Review: The Sadness Is a Highly Effective and Wildly Unnerving Zombie Thriller

Who knew Taiwanese horror could be so…messy? Marking the feature debut of writer/director Rob Jabbaz (a Canadian filmmaker who has made his professional mark in Taiwan), The Sadness is a film constructed out of bloody chaos—fashioned like a zombie movie but actually a virus story (much like 28 Days Later)—telling the story of a young couple (Regina Lei as Kat, Berant Zhu as Jim), but his lack of motivation while out of a job is clearly wearing on her. In the background of their lives are news reports of people getting sick with some virus that turns them into sadistic rage monsters.

It isn’t until Jim drops Kat off at work that he even starts to notice the occasional strange character wandering the streets. He stops in a local eatery to grab food when someone walks in and begins a horrific and bloody outburst so that the true scope of this virus becomes apparent to him (and us). The virus takes over almost immediately and turns its victims into cannibalistic, angry, vindictive monsters who not only scream wildly but tell you exactly how badly they are going to mess you up right before they do it. The rest of The Sadness is watching Kat and Jim avoiding getting killed or otherwise brutalized while trying to reunite somewhere relatively safe.

Winner of the Best First Feature Prize at the prestigious Fantasia International Film Festival, the movie has a violent and crazed vibe that is part scary-part deeply inappropriate (in the best way). The virus-infected monsters make things messy, gooey, and as painful as inhumanly possible, and they do all of this with menacing smiles on their faces. The entire work is highly effective and wildly unnerving. Like all great horror, The Sadness also works as a metaphor: the age of civility and order and caring for each other is out the window in this new version of society, all thanks to a highly contagious virus. You get it.

Late in the film, Kat runs into a virologist (Wei-Hua Lan as Dr. Alan Wong) in the local hospital, and while he seems to be a narrow beam of hope in this blood-soaked world, it turns out even he can’t be trusted. This isn’t a spoiler but I was holding out hope. The film’s combination of violence and depravity may wear down some people, and that’s completely understandable. But we’re rooting for this couple to be reunited, even though there isn’t much hope for them even if they do. The Sadness is a visceral filmgoing experience, and in a lot of ways a major downer since the title also refers to all that we’re left with when all the good is drained from the world, as it is in this movie. Enjoy!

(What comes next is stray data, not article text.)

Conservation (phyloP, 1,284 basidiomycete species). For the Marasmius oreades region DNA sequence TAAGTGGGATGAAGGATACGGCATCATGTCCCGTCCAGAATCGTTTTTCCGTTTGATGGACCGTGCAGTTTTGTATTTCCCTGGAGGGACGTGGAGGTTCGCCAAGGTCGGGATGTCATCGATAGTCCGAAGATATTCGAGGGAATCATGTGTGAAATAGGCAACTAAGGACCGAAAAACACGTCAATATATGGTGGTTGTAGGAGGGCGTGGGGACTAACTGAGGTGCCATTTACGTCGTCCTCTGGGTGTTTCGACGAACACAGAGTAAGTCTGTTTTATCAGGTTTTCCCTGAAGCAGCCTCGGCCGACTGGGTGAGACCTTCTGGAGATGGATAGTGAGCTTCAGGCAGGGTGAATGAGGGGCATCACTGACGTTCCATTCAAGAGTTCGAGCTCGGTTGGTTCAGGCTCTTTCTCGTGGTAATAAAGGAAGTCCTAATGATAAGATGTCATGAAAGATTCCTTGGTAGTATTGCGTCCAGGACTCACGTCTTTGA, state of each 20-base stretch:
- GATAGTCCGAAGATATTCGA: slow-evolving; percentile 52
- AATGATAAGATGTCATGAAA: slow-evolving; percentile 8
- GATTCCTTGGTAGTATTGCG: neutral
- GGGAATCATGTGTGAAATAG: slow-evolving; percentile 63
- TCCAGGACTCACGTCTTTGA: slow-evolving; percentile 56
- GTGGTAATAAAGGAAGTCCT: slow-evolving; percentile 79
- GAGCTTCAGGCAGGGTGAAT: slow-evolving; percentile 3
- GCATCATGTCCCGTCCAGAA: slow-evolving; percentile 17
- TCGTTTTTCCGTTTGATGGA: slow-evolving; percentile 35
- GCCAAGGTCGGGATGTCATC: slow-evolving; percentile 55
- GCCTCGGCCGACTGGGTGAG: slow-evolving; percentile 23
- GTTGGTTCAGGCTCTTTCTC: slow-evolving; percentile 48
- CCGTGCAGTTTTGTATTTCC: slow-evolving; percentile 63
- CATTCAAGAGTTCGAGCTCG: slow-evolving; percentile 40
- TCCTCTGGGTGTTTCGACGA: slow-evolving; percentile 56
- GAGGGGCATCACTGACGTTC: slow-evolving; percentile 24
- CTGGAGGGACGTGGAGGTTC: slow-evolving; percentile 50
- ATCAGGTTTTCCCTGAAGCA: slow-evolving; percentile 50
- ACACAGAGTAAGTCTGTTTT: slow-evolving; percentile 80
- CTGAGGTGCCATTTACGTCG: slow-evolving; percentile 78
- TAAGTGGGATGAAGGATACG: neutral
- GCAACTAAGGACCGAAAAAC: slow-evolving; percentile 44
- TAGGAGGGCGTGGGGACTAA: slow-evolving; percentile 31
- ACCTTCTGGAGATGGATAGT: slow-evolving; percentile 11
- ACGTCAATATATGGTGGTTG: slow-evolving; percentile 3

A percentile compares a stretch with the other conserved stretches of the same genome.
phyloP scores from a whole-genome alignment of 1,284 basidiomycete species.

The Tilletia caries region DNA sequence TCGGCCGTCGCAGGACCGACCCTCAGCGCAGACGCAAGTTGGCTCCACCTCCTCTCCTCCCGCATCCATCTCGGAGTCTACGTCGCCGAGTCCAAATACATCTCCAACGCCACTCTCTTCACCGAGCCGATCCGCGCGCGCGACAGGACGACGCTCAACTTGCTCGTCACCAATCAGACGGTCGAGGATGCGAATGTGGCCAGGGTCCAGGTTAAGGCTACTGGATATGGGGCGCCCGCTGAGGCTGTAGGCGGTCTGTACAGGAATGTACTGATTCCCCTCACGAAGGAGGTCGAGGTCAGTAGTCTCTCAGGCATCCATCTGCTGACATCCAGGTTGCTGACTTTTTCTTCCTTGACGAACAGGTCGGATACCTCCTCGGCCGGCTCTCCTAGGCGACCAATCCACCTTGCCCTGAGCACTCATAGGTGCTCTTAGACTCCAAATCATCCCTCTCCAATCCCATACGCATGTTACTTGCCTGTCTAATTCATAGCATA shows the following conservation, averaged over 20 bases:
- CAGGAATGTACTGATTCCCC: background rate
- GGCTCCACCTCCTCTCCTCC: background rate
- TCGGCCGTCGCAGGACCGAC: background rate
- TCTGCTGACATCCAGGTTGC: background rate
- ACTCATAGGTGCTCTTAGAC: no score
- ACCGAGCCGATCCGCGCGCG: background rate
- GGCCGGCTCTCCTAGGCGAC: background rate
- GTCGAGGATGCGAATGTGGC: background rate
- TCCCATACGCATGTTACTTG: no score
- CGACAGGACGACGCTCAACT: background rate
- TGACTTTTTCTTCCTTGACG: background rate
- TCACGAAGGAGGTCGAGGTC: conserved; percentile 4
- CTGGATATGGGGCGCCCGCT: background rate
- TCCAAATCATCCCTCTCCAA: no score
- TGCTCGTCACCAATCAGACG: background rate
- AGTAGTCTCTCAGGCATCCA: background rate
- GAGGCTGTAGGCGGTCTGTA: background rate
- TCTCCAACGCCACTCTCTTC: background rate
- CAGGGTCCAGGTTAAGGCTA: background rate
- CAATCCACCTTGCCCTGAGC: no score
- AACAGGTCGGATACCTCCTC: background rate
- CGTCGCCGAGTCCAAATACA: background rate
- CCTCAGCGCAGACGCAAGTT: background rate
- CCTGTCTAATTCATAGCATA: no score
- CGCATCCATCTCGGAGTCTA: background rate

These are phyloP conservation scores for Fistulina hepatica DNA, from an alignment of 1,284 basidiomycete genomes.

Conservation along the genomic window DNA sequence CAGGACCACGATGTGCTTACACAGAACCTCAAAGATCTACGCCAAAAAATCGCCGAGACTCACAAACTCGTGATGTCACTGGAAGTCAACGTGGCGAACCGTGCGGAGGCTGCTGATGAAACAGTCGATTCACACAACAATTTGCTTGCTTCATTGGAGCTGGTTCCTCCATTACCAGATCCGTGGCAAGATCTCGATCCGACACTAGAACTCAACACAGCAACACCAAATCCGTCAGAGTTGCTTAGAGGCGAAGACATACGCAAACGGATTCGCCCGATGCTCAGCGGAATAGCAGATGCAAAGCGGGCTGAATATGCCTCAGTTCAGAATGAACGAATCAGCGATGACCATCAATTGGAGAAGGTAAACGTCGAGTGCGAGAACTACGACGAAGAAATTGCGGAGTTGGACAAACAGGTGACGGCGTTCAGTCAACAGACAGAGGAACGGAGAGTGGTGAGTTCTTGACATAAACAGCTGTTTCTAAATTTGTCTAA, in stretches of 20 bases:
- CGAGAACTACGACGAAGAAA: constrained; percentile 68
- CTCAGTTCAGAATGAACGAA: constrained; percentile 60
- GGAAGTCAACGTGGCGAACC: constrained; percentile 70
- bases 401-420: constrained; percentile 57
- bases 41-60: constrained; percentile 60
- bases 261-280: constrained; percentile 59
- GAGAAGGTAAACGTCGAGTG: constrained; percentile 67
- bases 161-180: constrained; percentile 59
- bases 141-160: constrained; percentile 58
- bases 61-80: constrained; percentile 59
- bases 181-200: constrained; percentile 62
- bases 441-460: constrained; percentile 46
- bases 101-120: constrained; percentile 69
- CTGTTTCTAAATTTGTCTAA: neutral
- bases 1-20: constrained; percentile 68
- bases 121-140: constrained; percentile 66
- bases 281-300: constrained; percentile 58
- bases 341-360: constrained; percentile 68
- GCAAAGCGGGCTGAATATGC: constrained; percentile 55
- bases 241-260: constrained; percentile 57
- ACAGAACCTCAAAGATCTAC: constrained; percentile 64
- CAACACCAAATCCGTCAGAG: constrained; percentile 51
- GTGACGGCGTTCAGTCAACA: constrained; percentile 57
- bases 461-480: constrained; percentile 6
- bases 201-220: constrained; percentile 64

The film is now streaming on Shudder.

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Steve Prokopy
Steve Prokopy

Steve Prokopy is chief film critic for the Chicago-based arts outlet
Third Coast Review. For nearly 20 years, he was the Chicago editor for
Ain’t It Cool News, where he contributed film reviews and
filmmaker/actor interviews under the name “Capone.” Currently, he’s a
frequent contributor at /Film ( and Backstory Magazine.
He is also the public relations director for Chicago's independently
owned Music Box Theatre, and holds the position of Vice President for
the Chicago Film Critics Association. In addition, he is a programmer
for the Chicago Critics Film Festival, which has been one of the
city's most anticipated festivals since 2013.

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